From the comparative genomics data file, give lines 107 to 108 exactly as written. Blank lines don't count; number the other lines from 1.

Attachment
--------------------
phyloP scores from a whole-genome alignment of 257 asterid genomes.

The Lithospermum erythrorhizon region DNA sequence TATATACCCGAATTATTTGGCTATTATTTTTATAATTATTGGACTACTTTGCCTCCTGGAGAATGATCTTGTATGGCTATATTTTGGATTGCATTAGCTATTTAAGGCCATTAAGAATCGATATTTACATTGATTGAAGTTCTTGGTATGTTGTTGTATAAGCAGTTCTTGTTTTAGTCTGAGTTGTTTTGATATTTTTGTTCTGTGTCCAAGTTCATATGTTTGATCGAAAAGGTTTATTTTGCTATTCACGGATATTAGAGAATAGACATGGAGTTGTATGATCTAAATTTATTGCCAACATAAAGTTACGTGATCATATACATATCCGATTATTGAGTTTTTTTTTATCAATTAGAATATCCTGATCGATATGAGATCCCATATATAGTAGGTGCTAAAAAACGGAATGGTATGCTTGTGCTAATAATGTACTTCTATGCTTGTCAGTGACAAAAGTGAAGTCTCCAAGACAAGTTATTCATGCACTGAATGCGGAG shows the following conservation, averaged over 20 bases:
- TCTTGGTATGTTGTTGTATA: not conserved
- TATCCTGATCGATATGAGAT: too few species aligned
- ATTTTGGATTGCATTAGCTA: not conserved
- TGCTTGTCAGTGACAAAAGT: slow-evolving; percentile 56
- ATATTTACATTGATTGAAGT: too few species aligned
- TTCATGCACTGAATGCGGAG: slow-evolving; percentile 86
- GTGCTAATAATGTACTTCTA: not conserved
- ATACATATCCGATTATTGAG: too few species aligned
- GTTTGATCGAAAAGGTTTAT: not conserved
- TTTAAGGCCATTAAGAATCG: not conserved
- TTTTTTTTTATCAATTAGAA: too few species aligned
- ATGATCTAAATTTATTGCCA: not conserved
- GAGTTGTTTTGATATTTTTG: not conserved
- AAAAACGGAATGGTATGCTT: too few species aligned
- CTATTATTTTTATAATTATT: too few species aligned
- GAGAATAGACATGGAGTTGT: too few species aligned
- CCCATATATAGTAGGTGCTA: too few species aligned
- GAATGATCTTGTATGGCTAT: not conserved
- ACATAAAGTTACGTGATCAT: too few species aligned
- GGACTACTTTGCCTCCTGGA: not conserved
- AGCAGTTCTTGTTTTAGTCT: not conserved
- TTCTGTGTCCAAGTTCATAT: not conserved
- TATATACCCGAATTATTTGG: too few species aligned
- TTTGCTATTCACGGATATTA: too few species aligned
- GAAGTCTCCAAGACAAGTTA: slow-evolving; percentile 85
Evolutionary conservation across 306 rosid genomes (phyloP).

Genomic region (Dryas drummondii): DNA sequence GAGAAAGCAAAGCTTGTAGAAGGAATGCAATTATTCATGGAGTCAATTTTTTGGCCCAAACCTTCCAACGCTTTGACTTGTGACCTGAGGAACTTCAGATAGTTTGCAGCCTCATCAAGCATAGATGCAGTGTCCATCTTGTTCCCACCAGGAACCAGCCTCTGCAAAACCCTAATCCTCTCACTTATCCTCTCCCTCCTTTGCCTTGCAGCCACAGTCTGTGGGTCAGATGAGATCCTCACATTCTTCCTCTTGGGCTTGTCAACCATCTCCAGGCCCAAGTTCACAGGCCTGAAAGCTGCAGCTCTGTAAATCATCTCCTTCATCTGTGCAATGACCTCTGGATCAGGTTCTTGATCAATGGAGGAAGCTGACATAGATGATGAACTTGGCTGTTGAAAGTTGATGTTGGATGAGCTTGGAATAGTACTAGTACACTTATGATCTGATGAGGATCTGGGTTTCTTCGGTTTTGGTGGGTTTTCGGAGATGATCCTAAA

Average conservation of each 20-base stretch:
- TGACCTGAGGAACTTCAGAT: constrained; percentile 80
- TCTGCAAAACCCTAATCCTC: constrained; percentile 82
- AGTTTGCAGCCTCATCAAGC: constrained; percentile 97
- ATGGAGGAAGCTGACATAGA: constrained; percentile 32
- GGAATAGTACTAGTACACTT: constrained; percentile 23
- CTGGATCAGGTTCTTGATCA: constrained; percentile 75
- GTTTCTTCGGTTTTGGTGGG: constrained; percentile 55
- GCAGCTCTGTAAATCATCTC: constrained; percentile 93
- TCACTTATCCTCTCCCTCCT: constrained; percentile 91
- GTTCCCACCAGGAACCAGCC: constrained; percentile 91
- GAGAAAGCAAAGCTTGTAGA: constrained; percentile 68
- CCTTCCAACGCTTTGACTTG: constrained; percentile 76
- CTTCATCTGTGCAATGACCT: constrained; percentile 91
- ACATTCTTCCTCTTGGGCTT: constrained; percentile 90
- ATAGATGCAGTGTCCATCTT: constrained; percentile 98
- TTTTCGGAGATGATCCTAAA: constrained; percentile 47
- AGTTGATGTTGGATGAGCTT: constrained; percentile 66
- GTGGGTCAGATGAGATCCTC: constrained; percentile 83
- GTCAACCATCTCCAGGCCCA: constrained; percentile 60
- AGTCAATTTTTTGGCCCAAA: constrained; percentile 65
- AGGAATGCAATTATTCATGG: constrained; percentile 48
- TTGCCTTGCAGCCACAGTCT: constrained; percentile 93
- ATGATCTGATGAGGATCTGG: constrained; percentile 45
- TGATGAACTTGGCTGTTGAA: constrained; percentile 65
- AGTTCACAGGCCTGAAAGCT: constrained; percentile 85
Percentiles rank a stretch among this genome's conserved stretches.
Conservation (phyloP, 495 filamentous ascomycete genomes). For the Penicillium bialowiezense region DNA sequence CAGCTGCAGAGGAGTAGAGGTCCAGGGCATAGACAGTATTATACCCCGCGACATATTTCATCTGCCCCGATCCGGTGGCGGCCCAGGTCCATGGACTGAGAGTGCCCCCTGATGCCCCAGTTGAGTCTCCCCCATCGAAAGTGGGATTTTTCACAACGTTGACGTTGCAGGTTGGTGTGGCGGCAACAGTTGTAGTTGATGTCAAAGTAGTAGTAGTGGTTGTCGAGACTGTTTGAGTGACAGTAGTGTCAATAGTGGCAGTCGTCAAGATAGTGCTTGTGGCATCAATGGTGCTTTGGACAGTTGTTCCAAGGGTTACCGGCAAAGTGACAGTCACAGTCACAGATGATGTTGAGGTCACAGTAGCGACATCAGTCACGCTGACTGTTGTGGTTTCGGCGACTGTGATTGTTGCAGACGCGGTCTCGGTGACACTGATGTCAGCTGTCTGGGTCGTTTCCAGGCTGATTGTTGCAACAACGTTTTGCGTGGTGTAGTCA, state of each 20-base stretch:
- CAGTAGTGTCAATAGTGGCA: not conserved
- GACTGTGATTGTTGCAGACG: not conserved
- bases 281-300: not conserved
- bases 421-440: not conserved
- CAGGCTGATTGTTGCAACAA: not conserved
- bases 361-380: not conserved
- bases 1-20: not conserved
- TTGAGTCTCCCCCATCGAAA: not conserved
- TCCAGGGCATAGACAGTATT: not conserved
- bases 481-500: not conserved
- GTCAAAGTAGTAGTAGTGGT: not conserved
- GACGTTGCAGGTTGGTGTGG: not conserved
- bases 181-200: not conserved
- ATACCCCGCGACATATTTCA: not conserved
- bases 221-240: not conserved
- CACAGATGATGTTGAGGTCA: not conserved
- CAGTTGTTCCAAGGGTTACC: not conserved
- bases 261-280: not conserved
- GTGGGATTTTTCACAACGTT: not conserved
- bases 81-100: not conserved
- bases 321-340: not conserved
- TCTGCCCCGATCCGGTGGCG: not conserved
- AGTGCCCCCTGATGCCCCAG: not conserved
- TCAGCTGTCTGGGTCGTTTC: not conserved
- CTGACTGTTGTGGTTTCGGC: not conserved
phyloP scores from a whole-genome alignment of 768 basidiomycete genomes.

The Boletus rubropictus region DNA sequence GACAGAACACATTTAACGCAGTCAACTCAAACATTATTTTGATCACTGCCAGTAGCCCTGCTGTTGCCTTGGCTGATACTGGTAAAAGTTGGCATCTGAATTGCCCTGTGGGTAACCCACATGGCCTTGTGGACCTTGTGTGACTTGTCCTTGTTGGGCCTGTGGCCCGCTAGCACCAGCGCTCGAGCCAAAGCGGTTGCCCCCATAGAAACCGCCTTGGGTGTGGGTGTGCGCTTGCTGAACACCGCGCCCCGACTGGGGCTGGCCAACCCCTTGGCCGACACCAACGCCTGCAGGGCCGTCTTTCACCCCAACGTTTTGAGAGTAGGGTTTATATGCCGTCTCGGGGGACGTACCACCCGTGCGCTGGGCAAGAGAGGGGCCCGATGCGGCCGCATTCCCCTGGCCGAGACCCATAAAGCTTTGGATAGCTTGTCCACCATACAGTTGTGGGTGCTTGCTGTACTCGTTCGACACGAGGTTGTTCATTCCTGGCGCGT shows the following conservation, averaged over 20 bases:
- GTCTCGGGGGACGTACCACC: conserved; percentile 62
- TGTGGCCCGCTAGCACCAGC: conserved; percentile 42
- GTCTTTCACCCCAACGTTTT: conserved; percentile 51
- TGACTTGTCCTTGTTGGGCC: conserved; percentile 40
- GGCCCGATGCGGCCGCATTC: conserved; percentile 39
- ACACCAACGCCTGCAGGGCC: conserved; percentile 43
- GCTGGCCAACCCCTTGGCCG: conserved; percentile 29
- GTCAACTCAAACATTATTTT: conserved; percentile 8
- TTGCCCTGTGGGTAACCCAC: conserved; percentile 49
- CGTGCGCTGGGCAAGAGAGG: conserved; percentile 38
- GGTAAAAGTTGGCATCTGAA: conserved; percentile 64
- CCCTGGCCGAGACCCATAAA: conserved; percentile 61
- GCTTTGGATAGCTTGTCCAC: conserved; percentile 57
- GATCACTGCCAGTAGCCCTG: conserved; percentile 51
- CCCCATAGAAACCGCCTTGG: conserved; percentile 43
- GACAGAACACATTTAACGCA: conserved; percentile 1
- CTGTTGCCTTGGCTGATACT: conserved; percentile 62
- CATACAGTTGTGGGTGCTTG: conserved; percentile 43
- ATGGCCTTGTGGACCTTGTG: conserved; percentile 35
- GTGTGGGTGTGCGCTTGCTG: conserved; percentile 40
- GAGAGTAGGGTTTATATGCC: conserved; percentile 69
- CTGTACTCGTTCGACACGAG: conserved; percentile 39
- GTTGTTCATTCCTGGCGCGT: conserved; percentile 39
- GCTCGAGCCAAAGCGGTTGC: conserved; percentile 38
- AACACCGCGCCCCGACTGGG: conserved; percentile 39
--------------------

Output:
- GTTGTTCATTCCTGGCGCGT: conserved; percentile 39
- GCTCGAGCCAAAGCGGTTGC: conserved; percentile 38